“I actually coached basketball at Tucson Magnet High School before I was the head golf coach at Pima. We had a game at McKale Center at U of A, and I met the head golf coach there (at Pima), and that’s where my relationship started with Pima. He knew my background, he knew what I was capable of as a coach, he knew what I was capable of as a golfer and he offered me an assistant coaching job at Pima on the men’s side,” Smith said. 

Not long after his arrival, the PCC Athletic Director Jim Monaco announced the golf program needed a change, and he felt Smith embodied exactly what he was searching for in the next head coach. At the time, he was still only 20-years-old, achieving a milestone never previously been reached. 

“I was about two months into that position and they relieved him of his duties, but the college really enjoyed what I was doing and my vision, so Athletic Director Jim Monaco offered me the interim head coaching job for both the men’s and the women’s,” Smith said. 

Eager and excited, Smith immediately jumped on the opportunity and was named as the program’s interim head coach in May 2020 before being named the official head coach in October. 

“Marcus has a very good work ethic for a young man. His ability to get things done as well as work through issues made him a very reasonable candidate even at his young age,” Monaco said. 

Just as Smith was given the opportunity to show what he’s able to do, he’s excited to be able to pass it forward by providing opportunities to student-athletes. Smith has hit the recruiting trail hard, bringing in some of the best golfers in the area. During his first season as head coach, he signed some of the top players in Southern Arizona, including two-time Southern Arizona Player of the Year Daniel Henely and Tucson High standout Angelica Martinez.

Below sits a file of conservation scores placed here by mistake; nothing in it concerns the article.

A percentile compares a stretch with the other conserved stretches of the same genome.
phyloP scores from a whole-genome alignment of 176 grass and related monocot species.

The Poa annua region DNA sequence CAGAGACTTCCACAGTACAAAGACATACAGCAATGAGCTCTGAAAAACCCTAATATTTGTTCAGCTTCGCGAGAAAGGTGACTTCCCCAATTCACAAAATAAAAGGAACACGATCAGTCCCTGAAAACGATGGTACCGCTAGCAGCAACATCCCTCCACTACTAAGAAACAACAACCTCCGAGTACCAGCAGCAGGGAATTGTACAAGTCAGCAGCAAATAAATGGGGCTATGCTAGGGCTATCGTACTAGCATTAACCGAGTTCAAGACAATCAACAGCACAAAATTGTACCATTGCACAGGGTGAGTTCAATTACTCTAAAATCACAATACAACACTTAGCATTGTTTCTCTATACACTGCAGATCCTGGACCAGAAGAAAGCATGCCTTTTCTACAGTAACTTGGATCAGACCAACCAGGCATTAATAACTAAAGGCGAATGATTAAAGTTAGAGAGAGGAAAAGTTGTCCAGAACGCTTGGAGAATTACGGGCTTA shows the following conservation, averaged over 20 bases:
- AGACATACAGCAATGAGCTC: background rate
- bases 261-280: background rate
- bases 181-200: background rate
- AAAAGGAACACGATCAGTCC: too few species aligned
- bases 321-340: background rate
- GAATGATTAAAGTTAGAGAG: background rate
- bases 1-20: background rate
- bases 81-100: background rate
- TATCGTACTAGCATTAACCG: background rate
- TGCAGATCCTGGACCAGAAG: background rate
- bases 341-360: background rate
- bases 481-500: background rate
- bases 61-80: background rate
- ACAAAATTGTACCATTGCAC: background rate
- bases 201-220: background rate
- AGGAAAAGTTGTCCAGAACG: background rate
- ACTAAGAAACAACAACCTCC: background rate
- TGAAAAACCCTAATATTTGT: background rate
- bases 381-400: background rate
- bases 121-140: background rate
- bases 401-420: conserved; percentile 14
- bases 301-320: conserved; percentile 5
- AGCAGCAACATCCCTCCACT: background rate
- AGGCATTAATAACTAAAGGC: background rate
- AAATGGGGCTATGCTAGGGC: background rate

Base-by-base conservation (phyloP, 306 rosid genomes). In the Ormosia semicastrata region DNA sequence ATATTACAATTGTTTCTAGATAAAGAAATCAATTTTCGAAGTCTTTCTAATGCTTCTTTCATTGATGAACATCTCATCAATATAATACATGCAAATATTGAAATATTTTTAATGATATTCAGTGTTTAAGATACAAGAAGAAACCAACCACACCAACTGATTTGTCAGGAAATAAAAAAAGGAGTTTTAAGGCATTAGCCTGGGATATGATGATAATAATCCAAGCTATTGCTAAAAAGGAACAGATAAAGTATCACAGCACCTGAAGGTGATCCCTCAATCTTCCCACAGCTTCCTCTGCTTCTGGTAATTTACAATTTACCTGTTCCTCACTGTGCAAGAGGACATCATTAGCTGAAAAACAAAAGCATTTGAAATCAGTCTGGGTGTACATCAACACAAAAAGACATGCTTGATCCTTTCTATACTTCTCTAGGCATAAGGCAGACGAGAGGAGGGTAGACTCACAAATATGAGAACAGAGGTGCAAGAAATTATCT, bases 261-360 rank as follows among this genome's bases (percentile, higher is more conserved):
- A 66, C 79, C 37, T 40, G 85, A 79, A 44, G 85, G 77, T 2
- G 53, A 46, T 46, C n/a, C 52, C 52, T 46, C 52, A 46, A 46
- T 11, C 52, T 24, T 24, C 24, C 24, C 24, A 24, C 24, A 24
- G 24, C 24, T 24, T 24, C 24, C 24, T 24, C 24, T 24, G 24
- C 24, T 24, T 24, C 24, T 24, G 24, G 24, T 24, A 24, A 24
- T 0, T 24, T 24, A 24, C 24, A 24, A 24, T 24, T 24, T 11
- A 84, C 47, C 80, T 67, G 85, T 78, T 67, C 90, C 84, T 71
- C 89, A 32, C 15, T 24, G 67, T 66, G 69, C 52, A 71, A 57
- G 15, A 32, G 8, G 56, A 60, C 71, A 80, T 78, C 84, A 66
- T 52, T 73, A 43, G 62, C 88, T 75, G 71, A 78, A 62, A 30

“We at Pima take a lot of pride in the fact that we are the only Junior College in Tucson, so initially my goal is to provide opportunities to golfers in Tucson. Obviously, I’m recruiting outside of Tucson… but initially we look for kids that wouldn’t necessarily get that opportunity because they’re kind of tucked away in Tucson,” Smith said. 

“I believe we will put a very competitive group of athletes on the course. Marcus is a very good recruiter as well as a manager of his time,” Monaco said. 

Smith and his golfers are working hard at honing in on the little things as they prepare to start their season in February, knowing they’ll have a lot to prove. 

“I think other head coaches, when they hear my age, they’re going to not take us too serious, but I definitely think that’s going to change the second they see us on the course,” Smith said. 

While Smith thinks that people may doubt him because of his age, Monaco said he had no concerns of it being a real issue. 

“I don’t believe that people will look down on him. He holds himself very professional as well as his presence within the circle of coaches. Not many people ask how old you are when you are recruiting their children especially when you give them no reason to ask,” Monaco said. 

Smith believes that because of his age, he and his players are able to relate to each other more, which in turn strengthens their bond. He also feels like it helps energize the athletes in a way that others might not be able to. Smith says because he’s in school himself, they’re all going through the same thing, and it helps with holding each other accountable.

When Smith has some downtime from his studies and coaching, he likes to combine his two passions into one: writing about golf. Currently majoring in English, Smith intends to continue working towards a PhD after graduating. Smith has already written a book, Dream Big, Live Larger, just one of many milestones for him as his career begins to unfold. In fact, Smith recently announced plans for a second book on social media. 

Both men and women’s Aztec golf teams tee off for their first official match with Smith as the head coach on February 15 at Dobson Ranch Golf Course in Mesa beginning at 10 a.m. for men and 12:30 p.m. for women. To keep up to date with all the Aztec Golf Program, you can follow them on Twitter or Instagram